We love talking with friends. We hate going to meetings. Why?
Too often at meetings and conferences, we’re listening to people we don’t know, talking about an agenda that doesn’t matter to us.
With friends, we can share not only thoughts and plans, but hopes and dreams–the things that make us get out of bed in the morning–the things that make us human.
If only we could invite people to bring their whole humanity to the conference room. But how? Ask these three questions.
1. How You Got Here
“What is the winding path of your life, that has brought you to the work you do?” Hildy Gottlieb of Creating the Future asks this question at the beginning of every event.
Every time I begin a training or facilitation or even sometimes a keynote address, I ask people to turn to their neighbor and spend a few moments asking and answering those two questions. Every time, the room comes alive with chatter and laughter and gesticulating hands.Try asking this question at the start of your next Board meeting. See how happy and productive the rest of the meeting becomes!
2. The Awesome Thing that Happened
Marc Pitman, The Fundraising Coach LLC, begins training sessions with the question “What is something amazing that happened to you this week?” Hildy Gottlieb asks the same question at the beginning of every Board meeting. Why? She quotes Hank Green:
There are two ways to make the world a better place. You can decrease the suck, and you can increase the awesome… And I do not want to live in a world where we only focus on suck and never think about awesome.If your meetings feel like a great big time suck, start them with awesome.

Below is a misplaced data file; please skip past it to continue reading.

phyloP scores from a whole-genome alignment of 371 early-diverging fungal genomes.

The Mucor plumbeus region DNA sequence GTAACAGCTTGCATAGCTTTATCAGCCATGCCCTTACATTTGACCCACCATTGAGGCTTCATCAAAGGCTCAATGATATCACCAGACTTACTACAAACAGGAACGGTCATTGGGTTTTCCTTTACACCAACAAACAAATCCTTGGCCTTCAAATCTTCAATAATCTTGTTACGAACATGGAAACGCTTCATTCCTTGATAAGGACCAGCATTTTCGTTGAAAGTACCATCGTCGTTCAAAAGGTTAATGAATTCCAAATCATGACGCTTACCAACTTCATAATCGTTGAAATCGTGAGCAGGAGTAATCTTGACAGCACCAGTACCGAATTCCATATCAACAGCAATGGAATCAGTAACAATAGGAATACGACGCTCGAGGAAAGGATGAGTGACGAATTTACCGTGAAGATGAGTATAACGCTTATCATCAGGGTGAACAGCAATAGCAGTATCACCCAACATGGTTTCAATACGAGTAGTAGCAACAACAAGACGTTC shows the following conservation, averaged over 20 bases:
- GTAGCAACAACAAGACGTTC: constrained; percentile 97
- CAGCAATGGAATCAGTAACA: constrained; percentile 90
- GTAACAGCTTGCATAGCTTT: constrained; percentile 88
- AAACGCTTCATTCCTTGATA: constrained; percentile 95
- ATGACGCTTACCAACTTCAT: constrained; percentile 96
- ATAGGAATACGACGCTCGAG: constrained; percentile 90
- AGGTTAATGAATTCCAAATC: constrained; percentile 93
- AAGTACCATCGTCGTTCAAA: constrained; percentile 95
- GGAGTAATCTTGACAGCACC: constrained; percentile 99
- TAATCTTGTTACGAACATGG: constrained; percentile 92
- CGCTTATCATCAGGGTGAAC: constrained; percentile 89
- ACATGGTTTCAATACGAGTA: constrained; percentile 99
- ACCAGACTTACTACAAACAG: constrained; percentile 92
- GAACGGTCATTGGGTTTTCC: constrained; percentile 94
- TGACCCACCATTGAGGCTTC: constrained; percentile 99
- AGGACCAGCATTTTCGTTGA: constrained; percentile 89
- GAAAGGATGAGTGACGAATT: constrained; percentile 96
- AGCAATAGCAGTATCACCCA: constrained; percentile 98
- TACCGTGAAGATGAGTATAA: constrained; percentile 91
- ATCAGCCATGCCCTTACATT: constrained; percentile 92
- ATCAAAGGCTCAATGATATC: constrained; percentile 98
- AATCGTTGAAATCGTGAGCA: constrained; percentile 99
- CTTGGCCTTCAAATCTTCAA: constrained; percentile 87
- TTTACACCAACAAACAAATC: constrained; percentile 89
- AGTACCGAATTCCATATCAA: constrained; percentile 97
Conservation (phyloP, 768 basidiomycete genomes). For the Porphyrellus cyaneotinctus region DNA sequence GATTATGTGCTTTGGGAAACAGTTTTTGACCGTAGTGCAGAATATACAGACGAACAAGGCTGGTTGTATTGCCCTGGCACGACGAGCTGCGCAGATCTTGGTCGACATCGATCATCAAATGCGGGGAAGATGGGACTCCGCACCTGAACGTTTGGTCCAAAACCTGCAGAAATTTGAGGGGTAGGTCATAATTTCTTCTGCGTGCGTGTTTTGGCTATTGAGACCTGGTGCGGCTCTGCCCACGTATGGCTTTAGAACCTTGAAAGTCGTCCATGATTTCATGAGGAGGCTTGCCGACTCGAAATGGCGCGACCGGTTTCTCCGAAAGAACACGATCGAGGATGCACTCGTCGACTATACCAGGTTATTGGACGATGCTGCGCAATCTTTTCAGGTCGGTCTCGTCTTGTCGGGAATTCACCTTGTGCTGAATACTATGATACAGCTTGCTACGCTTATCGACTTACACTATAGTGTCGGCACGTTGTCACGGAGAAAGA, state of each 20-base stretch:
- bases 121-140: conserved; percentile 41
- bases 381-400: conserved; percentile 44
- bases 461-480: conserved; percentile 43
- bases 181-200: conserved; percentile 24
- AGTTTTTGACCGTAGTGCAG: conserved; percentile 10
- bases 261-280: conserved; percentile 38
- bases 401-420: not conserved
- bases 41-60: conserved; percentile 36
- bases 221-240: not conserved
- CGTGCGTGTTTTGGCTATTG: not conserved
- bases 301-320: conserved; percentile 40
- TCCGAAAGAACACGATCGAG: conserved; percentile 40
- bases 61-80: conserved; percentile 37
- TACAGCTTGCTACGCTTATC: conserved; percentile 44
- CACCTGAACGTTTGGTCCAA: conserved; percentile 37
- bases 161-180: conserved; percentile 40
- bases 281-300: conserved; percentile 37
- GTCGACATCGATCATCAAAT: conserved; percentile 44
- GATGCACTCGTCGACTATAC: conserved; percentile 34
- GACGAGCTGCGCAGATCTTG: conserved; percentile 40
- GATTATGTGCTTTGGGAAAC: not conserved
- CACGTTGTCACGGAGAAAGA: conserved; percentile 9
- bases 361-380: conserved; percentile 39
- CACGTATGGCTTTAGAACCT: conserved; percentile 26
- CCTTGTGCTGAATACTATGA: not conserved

3. What You Will Remember
You’ve come to the end of your panel, or conference, or meeting, and it was grand. Really. But you have phone and email messages and a long to-do list awaiting you. How do you remember what you learned, and carry the experience into your daily work?
Hildy Gottlieb suggests giving yourself the rare pleasure of reflection. At Creating the Future:
We ask folks to look over the notes they may have jotted down during the meeting, and to share what in particular stood out for them about the meeting. It is again very grounding to learn about each other in this way. And it is also a great segue to ongoing email conversations that can carry us through to the next board meeting.Talking about what matters to you will help you remember. Listening to what other people care about will help you pull together as a group. Knowing that you will make time to do both will make your meetings happier and more productive.